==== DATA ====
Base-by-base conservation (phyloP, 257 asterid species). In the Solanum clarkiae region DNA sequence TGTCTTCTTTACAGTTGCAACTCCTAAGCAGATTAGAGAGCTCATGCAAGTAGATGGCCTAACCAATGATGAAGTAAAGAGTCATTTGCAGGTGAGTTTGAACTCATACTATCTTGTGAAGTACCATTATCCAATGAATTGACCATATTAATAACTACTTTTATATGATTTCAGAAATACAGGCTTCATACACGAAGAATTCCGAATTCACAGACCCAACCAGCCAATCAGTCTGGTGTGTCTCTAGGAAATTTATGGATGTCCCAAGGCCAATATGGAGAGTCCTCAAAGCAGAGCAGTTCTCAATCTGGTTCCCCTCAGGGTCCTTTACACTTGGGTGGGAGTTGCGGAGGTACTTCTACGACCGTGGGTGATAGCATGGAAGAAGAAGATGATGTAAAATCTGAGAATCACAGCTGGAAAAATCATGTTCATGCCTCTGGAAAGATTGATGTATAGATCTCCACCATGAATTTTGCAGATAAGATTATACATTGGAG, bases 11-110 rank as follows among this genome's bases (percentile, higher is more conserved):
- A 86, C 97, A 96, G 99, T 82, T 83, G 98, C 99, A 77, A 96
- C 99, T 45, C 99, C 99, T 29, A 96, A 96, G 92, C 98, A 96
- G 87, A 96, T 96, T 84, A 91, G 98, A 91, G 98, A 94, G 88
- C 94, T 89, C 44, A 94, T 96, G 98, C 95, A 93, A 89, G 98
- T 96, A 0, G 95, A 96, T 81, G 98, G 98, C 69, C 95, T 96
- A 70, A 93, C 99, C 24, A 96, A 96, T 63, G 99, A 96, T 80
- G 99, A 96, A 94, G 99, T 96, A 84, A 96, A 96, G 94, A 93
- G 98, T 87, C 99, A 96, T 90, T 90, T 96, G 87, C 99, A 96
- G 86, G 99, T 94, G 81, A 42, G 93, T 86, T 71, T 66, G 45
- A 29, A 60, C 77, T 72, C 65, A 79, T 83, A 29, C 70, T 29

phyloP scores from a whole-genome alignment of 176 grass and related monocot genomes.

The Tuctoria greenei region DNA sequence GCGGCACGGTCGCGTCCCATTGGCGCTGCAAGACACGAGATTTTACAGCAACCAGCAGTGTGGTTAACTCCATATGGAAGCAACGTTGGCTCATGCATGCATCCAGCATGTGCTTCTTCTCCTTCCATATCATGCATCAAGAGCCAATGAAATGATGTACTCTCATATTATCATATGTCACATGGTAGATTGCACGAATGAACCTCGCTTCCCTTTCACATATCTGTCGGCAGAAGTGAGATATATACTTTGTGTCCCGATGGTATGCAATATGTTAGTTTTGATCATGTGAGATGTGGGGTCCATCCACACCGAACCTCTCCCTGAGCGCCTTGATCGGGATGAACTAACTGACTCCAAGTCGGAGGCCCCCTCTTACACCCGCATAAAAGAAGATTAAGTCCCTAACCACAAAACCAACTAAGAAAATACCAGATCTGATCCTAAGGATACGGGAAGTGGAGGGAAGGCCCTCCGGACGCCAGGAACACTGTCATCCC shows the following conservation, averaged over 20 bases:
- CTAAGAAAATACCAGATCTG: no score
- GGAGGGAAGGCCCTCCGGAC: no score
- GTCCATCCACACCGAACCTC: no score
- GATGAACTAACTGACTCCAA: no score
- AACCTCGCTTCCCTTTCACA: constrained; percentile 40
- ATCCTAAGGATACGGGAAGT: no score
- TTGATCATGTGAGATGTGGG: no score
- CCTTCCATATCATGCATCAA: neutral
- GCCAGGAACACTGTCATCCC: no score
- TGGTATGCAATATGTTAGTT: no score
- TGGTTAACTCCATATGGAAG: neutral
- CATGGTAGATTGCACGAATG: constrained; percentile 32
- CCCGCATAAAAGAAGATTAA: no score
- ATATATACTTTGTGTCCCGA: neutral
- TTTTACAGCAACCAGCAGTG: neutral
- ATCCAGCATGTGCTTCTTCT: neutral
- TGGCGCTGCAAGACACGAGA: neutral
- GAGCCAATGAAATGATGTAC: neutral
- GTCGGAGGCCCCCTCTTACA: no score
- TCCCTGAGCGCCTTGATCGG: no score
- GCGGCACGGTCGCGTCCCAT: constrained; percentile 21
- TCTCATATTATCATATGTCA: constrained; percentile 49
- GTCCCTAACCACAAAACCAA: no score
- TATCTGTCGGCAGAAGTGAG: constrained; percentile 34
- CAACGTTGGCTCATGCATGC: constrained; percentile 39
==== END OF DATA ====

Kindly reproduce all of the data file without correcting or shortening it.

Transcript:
Base-by-base conservation (phyloP, 257 asterid species). In the Solanum clarkiae region DNA sequence TGTCTTCTTTACAGTTGCAACTCCTAAGCAGATTAGAGAGCTCATGCAAGTAGATGGCCTAACCAATGATGAAGTAAAGAGTCATTTGCAGGTGAGTTTGAACTCATACTATCTTGTGAAGTACCATTATCCAATGAATTGACCATATTAATAACTACTTTTATATGATTTCAGAAATACAGGCTTCATACACGAAGAATTCCGAATTCACAGACCCAACCAGCCAATCAGTCTGGTGTGTCTCTAGGAAATTTATGGATGTCCCAAGGCCAATATGGAGAGTCCTCAAAGCAGAGCAGTTCTCAATCTGGTTCCCCTCAGGGTCCTTTACACTTGGGTGGGAGTTGCGGAGGTACTTCTACGACCGTGGGTGATAGCATGGAAGAAGAAGATGATGTAAAATCTGAGAATCACAGCTGGAAAAATCATGTTCATGCCTCTGGAAAGATTGATGTATAGATCTCCACCATGAATTTTGCAGATAAGATTATACATTGGAG, bases 11-110 rank as follows among this genome's bases (percentile, higher is more conserved):
- A 86, C 97, A 96, G 99, T 82, T 83, G 98, C 99, A 77, A 96
- C 99, T 45, C 99, C 99, T 29, A 96, A 96, G 92, C 98, A 96
- G 87, A 96, T 96, T 84, A 91, G 98, A 91, G 98, A 94, G 88
- C 94, T 89, C 44, A 94, T 96, G 98, C 95, A 93, A 89, G 98
- T 96, A 0, G 95, A 96, T 81, G 98, G 98, C 69, C 95, T 96
- A 70, A 93, C 99, C 24, A 96, A 96, T 63, G 99, A 96, T 80
- G 99, A 96, A 94, G 99, T 96, A 84, A 96, A 96, G 94, A 93
- G 98, T 87, C 99, A 96, T 90, T 90, T 96, G 87, C 99, A 96
- G 86, G 99, T 94, G 81, A 42, G 93, T 86, T 71, T 66, G 45
- A 29, A 60, C 77, T 72, C 65, A 79, T 83, A 29, C 70, T 29

phyloP scores from a whole-genome alignment of 176 grass and related monocot genomes.

The Tuctoria greenei region DNA sequence GCGGCACGGTCGCGTCCCATTGGCGCTGCAAGACACGAGATTTTACAGCAACCAGCAGTGTGGTTAACTCCATATGGAAGCAACGTTGGCTCATGCATGCATCCAGCATGTGCTTCTTCTCCTTCCATATCATGCATCAAGAGCCAATGAAATGATGTACTCTCATATTATCATATGTCACATGGTAGATTGCACGAATGAACCTCGCTTCCCTTTCACATATCTGTCGGCAGAAGTGAGATATATACTTTGTGTCCCGATGGTATGCAATATGTTAGTTTTGATCATGTGAGATGTGGGGTCCATCCACACCGAACCTCTCCCTGAGCGCCTTGATCGGGATGAACTAACTGACTCCAAGTCGGAGGCCCCCTCTTACACCCGCATAAAAGAAGATTAAGTCCCTAACCACAAAACCAACTAAGAAAATACCAGATCTGATCCTAAGGATACGGGAAGTGGAGGGAAGGCCCTCCGGACGCCAGGAACACTGTCATCCC shows the following conservation, averaged over 20 bases:
- CTAAGAAAATACCAGATCTG: no score
- GGAGGGAAGGCCCTCCGGAC: no score
- GTCCATCCACACCGAACCTC: no score
- GATGAACTAACTGACTCCAA: no score
- AACCTCGCTTCCCTTTCACA: constrained; percentile 40
- ATCCTAAGGATACGGGAAGT: no score
- TTGATCATGTGAGATGTGGG: no score
- CCTTCCATATCATGCATCAA: neutral
- GCCAGGAACACTGTCATCCC: no score
- TGGTATGCAATATGTTAGTT: no score
- TGGTTAACTCCATATGGAAG: neutral
- CATGGTAGATTGCACGAATG: constrained; percentile 32
- CCCGCATAAAAGAAGATTAA: no score
- ATATATACTTTGTGTCCCGA: neutral
- TTTTACAGCAACCAGCAGTG: neutral
- ATCCAGCATGTGCTTCTTCT: neutral
- TGGCGCTGCAAGACACGAGA: neutral
- GAGCCAATGAAATGATGTAC: neutral
- GTCGGAGGCCCCCTCTTACA: no score
- TCCCTGAGCGCCTTGATCGG: no score
- GCGGCACGGTCGCGTCCCAT: constrained; percentile 21
- TCTCATATTATCATATGTCA: constrained; percentile 49
- GTCCCTAACCACAAAACCAA: no score
- TATCTGTCGGCAGAAGTGAG: constrained; percentile 34
- CAACGTTGGCTCATGCATGC: constrained; percentile 39